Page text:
Environment groups also hit Harry Roque for patronizing ‘captive’ dolphins’

July 3, 2020 - 12:51 PM
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This composite shows presidential spokesperson Harry Roque's encounter with the dolphins at Ocean Adventure park, July 1, 2020. (Facebook/Ocean Adventure Subic Bay)

Presidential spokesperson Harry Roque was once again criticized for his Subic trip, this time, by environmental organizations that took issue with the captive endangered dolphins in the photos.

In a statement issued on Facebook on July 2, environmental group Earth Island Institute in the Philippines raised its concern on Roque’s patronage to Ocean Adventure Park in Subic, Zambales, which allegedly uses the marine animals for entertainment.

“There are businesses, most especially small and micro enterprises, that require the much-needed boost and support from the government. But instead, Secretary Roque seems to be favoring big businesses that support captive animal entertainment,” EII campaign spokesperson Mark Louie Aquino said.

Media ReleaseJuly 2, 2020Groups criticize Secretary Roque’s insensitive flaunting of patronage to marine wildlife…

Posted by Earth Island Institute Philippines on Thursday, July 2, 2020

 

The group also alleged that since 2005, five bottlenose dolphins, one sea lion and “Tonka”, the last false killer whale, have died in the facility of Ocean Adventure Park.

EII had also been calling for its management to release the captive dolphins for years.

“We urge the government to revoke the operating permit of Ocean Adventure, hold Secretary Roque to account, and free the remaining dolphins and marine mammals in the facility immediately. The ‘new, sustainable normal’ must now be to keep wild animals in the wild,” Aquino said.

Another environment group called Balyena, which conducts research about whales and dolphins in the country, bared on Facebook that dolphin captivity for entertainment shows has been a long-standing issue in the Philippines.

Sharing this because we do not support facilities keeping dolphins in captivity and dolphin shows. This has been a…

Posted by Balyena.org on Thursday, July 2, 2020

 

The organization also re-shared EIIC’s post which includes Roque’s photos with captive dolphins.

“Sharing this because we do not support facilities keeping dolphins in captivity and dolphin shows. This has been a long-standing issue in our country,” Balyena said.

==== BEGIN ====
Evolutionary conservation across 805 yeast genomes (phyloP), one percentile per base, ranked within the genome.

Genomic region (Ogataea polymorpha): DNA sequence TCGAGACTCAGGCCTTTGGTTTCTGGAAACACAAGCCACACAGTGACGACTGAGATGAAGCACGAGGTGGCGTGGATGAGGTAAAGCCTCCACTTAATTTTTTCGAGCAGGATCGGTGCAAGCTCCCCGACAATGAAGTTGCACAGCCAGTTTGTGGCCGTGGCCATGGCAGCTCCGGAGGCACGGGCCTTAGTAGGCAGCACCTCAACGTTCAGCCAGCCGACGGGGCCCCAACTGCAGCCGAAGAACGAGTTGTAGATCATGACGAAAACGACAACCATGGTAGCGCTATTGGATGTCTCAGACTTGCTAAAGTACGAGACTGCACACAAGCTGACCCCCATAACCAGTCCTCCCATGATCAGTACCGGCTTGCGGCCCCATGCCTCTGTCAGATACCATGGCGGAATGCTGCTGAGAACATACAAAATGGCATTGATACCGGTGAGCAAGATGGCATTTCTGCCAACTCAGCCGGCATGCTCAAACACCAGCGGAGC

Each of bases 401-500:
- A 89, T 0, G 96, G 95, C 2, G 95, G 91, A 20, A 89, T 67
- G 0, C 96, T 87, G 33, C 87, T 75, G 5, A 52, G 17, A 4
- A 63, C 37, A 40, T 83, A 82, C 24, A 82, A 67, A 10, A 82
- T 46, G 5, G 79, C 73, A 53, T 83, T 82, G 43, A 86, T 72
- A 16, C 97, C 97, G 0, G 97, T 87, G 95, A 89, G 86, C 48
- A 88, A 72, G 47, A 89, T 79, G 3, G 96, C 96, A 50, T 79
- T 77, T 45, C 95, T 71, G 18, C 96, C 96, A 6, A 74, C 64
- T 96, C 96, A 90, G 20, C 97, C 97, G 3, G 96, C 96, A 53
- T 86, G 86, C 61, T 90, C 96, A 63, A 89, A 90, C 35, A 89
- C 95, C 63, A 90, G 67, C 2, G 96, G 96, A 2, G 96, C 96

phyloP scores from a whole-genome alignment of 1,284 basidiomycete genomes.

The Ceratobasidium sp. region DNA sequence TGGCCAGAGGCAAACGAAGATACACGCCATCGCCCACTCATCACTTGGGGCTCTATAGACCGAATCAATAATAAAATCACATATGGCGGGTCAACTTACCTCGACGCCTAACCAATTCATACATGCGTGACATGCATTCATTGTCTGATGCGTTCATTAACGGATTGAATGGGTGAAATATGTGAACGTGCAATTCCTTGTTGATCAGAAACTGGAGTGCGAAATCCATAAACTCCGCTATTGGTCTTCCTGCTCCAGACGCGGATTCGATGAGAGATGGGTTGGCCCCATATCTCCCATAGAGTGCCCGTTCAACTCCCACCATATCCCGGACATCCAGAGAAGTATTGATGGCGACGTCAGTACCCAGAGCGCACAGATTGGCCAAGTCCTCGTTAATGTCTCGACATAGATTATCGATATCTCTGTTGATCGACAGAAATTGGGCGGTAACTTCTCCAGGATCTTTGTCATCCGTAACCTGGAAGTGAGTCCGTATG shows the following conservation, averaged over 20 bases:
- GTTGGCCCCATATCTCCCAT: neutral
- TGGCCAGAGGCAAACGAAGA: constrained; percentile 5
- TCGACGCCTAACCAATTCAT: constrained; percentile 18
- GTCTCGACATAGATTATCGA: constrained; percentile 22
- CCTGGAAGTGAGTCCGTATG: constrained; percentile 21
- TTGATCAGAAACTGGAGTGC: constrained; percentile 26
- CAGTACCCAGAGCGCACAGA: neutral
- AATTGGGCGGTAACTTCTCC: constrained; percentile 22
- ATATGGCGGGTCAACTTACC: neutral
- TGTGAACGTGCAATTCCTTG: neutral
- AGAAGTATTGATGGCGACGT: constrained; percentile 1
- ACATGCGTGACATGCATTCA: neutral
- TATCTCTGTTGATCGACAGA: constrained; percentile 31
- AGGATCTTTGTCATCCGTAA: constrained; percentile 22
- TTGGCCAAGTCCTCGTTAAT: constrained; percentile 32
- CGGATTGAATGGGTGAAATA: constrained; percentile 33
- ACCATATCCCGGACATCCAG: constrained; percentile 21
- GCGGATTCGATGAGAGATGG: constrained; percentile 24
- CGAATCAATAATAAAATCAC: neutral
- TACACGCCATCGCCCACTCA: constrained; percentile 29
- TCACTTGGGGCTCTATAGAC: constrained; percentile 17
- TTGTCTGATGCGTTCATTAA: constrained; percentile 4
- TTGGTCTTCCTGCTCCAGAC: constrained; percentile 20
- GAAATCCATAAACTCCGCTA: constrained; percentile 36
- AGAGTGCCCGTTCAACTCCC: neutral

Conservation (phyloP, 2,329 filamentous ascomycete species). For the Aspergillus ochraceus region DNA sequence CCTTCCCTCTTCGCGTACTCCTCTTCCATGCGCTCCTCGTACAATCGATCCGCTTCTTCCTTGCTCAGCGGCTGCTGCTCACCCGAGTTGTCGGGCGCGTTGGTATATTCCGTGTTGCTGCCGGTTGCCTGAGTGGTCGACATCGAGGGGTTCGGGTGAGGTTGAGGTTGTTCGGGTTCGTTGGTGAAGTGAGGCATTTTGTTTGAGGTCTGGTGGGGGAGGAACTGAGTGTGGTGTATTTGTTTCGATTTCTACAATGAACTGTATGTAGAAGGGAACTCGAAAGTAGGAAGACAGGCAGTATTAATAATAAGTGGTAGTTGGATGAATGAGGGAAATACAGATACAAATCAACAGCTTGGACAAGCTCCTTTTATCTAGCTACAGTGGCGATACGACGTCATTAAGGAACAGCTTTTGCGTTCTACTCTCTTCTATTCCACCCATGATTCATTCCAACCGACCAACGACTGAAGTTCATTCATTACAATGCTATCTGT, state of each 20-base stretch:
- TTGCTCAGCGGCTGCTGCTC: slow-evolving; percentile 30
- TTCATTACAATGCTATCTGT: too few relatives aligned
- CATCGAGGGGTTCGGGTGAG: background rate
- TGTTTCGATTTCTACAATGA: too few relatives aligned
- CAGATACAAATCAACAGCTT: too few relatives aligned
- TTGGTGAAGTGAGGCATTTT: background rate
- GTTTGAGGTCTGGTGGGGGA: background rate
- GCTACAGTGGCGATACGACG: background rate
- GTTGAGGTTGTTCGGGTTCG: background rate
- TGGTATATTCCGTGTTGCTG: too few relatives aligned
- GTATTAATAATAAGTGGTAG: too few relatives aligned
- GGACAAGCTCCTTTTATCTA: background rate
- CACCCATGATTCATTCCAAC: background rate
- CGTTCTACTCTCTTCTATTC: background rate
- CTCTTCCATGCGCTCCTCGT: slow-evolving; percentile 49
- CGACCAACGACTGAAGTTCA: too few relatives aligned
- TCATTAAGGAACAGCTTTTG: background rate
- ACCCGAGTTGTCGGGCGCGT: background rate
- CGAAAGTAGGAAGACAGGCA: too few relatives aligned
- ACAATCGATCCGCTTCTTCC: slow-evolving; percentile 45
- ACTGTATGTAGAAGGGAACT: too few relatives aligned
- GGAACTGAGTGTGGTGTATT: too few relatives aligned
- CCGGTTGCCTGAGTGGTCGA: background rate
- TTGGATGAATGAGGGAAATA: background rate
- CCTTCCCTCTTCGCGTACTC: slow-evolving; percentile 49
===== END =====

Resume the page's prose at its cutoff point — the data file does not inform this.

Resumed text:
“Despite all the laws in-place, somehow facilities like this remain operational. The ill-timed visit of a government official during a time like this and all other issues considered leaves us extremely disappointed,” it added.

Roque came under fire and was also poked fun at on Wednesday after photos of him at the ocean park taking a dip with the dolphins circulated on Twitter and Facebook.

READ: Photos of Harry Roque at Ocean Adventure deleted after drawing flak

The presidential spokesperson defended himself against the criticisms and noted that tourism is already allowed in Zambales after being declared as among the places under modified general community quarantine.

Roque also considered himself as an “authorized person outside residence” or APOR, which are front-liners required to work during the pandemic.

Laws that protect dolphins and other endangered animals

The EII said bottlenose dolphins, that Roque was seen “touching” in one of the photos, were among the marine species cited in the Convention on International Trade in Endangered Species of Wild Fauna and Flora or CITES that Philippine laws prohibit to possess.

The CITES is an international treaty between governments that aims to “to ensure that international trade in specimens of wild animals and plants does not threaten their survival.”

The Philippines has been among the 183 signatories since August 18, 1981.

Species of dolphins and whales, including bottlenose dolphins, are listed in Appendix II of CITES.

The Fisheries Code of the Philippines, which was amended by Republic Act 10654, meanwhile, states that all aquatic species listed in Appendix II of CITES should be protected and conserved.

This was particularly stated in section 102 (b), wherein:

“It shall be unlawful to fish, take, catch, gather, sell, purchase, possess, transport, export, forward or ship out aquatic species listed in CITES Appendices II and III if scientific assessments show that population of the species in the wild cannot remain viable under pressure of collection and trade.”